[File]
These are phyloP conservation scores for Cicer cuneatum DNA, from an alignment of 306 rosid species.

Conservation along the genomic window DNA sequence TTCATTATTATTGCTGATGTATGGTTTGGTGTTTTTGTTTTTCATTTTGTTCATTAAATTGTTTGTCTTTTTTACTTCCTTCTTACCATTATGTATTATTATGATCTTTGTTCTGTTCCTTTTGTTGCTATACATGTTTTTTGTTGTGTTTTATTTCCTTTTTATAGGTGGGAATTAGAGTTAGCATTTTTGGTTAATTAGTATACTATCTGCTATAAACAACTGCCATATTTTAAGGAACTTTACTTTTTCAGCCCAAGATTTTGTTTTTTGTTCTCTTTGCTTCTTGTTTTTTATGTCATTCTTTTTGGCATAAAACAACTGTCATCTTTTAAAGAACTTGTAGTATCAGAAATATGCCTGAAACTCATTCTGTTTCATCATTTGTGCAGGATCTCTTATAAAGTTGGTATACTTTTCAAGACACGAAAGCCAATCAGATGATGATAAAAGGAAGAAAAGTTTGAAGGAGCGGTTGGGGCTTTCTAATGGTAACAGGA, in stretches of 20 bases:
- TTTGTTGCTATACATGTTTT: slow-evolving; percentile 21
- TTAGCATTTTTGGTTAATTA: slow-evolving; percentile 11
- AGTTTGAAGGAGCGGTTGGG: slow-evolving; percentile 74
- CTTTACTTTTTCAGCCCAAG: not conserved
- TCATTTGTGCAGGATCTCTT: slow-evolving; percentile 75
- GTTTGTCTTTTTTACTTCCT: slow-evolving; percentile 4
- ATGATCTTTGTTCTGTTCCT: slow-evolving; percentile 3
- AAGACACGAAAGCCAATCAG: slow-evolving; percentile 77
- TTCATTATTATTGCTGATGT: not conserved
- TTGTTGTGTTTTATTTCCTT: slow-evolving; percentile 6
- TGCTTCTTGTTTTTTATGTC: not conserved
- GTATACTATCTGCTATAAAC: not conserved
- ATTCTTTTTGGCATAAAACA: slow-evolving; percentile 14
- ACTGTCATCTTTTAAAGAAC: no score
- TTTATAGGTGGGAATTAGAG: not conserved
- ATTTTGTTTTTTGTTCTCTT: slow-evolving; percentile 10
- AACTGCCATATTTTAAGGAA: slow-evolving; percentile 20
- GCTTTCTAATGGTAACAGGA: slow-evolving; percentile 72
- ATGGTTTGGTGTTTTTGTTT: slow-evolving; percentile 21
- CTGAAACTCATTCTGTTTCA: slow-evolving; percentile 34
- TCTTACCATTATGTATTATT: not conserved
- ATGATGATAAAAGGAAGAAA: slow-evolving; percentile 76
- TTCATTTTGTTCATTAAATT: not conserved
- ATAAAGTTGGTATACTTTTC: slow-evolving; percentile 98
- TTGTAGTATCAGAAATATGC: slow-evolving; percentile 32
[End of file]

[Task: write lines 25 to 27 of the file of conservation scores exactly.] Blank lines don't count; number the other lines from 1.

- TTCATTTTGTTCATTAAATT: not conserved
- ATAAAGTTGGTATACTTTTC: slow-evolving; percentile 98
- TTGTAGTATCAGAAATATGC: slow-evolving; percentile 32